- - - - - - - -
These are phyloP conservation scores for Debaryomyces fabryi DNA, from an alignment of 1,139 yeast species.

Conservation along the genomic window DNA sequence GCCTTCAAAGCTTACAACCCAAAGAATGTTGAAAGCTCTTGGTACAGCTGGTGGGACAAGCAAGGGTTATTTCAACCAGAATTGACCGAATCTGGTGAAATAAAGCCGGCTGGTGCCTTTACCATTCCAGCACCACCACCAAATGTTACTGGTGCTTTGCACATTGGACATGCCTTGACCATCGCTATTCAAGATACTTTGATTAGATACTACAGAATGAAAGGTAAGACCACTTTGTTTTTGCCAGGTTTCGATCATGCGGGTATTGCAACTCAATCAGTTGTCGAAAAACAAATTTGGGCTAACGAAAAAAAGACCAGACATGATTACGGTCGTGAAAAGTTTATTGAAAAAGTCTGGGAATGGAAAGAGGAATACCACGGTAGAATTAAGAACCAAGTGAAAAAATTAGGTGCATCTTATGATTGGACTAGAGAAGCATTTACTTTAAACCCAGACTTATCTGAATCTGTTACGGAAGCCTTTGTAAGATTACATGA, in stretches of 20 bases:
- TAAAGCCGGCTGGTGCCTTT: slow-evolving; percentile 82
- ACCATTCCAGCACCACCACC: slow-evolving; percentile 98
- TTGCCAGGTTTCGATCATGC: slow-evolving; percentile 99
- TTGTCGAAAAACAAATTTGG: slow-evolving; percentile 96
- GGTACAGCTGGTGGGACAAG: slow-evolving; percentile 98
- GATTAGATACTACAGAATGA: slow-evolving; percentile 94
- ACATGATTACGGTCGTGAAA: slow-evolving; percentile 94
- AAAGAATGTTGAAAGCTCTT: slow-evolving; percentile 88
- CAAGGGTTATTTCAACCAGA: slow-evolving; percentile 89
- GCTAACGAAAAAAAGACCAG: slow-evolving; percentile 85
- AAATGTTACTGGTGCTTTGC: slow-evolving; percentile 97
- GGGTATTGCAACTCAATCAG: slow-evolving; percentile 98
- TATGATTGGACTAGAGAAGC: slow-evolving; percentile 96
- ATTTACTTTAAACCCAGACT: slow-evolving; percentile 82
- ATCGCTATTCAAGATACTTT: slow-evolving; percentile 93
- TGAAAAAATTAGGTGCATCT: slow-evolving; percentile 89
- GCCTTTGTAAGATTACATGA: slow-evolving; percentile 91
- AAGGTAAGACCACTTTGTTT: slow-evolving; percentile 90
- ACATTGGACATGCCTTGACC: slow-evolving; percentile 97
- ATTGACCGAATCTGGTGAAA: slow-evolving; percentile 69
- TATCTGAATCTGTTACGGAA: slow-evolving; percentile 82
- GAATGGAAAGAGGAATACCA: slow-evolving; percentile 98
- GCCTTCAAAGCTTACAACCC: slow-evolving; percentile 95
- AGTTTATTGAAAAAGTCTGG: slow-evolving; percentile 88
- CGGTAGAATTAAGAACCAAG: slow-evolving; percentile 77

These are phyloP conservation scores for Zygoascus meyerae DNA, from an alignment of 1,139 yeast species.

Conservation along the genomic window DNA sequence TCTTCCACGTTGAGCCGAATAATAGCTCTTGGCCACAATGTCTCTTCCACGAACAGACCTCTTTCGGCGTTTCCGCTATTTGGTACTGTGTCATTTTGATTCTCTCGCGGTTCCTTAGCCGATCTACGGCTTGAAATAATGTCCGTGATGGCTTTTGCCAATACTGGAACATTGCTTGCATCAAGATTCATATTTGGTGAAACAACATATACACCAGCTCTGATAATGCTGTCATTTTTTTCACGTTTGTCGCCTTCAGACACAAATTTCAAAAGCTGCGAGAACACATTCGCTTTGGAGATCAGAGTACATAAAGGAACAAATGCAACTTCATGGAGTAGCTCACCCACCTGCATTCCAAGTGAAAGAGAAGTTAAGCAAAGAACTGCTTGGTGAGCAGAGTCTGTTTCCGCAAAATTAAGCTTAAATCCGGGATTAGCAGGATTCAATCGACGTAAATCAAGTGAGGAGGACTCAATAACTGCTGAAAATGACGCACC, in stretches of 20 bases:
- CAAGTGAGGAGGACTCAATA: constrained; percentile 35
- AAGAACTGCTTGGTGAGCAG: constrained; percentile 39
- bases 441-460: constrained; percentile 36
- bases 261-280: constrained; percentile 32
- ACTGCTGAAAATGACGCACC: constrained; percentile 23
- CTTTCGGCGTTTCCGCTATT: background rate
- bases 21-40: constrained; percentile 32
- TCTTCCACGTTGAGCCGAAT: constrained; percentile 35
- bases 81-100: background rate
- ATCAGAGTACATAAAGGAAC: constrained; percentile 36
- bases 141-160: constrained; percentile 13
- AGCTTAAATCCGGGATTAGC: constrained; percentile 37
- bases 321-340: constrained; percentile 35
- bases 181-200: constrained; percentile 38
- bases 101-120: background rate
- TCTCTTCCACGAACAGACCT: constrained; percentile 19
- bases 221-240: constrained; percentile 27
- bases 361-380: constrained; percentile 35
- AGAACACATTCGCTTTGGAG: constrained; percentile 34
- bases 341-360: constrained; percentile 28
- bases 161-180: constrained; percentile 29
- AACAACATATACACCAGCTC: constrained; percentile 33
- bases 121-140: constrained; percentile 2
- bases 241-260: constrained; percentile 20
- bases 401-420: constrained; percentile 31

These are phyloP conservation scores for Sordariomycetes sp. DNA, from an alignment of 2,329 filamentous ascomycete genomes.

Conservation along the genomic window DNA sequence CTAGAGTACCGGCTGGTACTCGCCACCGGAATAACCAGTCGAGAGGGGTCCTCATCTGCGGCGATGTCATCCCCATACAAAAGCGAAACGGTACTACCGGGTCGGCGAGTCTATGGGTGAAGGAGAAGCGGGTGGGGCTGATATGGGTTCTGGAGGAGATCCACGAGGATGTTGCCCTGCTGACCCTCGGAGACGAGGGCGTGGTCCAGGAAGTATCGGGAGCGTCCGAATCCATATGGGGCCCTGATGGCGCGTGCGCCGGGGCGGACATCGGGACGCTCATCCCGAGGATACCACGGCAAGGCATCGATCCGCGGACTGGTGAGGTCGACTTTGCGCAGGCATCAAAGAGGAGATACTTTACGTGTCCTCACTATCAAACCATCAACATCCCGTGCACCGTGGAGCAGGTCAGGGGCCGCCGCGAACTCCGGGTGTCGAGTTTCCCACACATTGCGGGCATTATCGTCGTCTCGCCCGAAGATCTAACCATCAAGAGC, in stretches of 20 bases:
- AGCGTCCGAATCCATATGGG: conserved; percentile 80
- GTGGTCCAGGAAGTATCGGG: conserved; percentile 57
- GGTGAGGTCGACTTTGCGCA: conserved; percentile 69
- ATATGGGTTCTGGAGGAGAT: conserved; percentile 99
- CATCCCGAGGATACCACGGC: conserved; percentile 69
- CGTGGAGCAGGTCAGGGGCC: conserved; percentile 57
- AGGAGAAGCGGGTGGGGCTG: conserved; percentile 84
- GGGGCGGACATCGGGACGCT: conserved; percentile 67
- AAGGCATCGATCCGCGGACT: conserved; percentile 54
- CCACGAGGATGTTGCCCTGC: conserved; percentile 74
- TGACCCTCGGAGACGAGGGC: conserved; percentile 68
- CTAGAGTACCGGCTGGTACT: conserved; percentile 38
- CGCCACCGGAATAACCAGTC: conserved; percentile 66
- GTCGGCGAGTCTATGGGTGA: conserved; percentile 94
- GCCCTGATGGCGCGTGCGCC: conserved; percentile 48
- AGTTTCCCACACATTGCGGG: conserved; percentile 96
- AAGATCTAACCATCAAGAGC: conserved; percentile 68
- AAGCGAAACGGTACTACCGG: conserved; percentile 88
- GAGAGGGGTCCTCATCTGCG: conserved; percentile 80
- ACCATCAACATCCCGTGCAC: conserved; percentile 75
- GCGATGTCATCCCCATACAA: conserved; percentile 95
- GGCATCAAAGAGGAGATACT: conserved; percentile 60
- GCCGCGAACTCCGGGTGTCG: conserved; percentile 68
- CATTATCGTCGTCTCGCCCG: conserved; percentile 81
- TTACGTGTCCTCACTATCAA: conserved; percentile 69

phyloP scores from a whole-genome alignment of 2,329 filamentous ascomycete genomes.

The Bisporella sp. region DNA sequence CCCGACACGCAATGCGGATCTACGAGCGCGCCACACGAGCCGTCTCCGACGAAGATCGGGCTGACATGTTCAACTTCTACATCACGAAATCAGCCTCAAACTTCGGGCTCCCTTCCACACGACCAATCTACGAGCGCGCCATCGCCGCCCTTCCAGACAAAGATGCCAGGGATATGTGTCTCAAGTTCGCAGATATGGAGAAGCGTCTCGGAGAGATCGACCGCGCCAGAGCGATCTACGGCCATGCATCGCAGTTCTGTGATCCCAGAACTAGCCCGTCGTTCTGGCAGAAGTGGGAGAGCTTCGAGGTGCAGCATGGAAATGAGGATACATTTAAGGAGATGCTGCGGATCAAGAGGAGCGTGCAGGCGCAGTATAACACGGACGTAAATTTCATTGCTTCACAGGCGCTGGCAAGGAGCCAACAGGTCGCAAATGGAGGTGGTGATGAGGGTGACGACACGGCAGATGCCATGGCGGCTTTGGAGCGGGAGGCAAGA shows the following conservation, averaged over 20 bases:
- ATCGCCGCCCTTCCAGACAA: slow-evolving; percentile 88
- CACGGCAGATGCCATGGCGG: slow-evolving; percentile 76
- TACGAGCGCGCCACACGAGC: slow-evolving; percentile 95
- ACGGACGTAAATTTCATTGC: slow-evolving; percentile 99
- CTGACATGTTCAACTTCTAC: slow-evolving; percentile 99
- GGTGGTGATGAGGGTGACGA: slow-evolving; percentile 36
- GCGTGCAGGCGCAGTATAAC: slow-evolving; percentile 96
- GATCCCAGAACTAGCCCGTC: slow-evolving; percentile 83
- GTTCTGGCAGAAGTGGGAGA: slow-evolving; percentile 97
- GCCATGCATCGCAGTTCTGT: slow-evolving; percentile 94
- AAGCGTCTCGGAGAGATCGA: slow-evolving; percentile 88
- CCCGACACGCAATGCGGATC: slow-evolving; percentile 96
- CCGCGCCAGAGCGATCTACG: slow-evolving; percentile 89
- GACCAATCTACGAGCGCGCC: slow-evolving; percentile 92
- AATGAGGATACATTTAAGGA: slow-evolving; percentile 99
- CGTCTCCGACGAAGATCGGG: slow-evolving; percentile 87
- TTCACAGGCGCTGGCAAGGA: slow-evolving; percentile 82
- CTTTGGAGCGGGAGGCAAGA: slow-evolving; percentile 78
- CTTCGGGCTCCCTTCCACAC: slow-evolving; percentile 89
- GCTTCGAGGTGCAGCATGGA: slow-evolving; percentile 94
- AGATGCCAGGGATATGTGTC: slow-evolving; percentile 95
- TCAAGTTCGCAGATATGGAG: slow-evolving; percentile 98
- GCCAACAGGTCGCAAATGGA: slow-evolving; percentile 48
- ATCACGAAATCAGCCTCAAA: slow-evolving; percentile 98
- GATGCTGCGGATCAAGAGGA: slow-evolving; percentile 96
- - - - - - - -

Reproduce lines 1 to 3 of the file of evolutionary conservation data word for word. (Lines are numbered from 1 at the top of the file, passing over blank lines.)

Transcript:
These are phyloP conservation scores for Debaryomyces fabryi DNA, from an alignment of 1,139 yeast species.

Conservation along the genomic window DNA sequence GCCTTCAAAGCTTACAACCCAAAGAATGTTGAAAGCTCTTGGTACAGCTGGTGGGACAAGCAAGGGTTATTTCAACCAGAATTGACCGAATCTGGTGAAATAAAGCCGGCTGGTGCCTTTACCATTCCAGCACCACCACCAAATGTTACTGGTGCTTTGCACATTGGACATGCCTTGACCATCGCTATTCAAGATACTTTGATTAGATACTACAGAATGAAAGGTAAGACCACTTTGTTTTTGCCAGGTTTCGATCATGCGGGTATTGCAACTCAATCAGTTGTCGAAAAACAAATTTGGGCTAACGAAAAAAAGACCAGACATGATTACGGTCGTGAAAAGTTTATTGAAAAAGTCTGGGAATGGAAAGAGGAATACCACGGTAGAATTAAGAACCAAGTGAAAAAATTAGGTGCATCTTATGATTGGACTAGAGAAGCATTTACTTTAAACCCAGACTTATCTGAATCTGTTACGGAAGCCTTTGTAAGATTACATGA, in stretches of 20 bases:
- TAAAGCCGGCTGGTGCCTTT: slow-evolving; percentile 82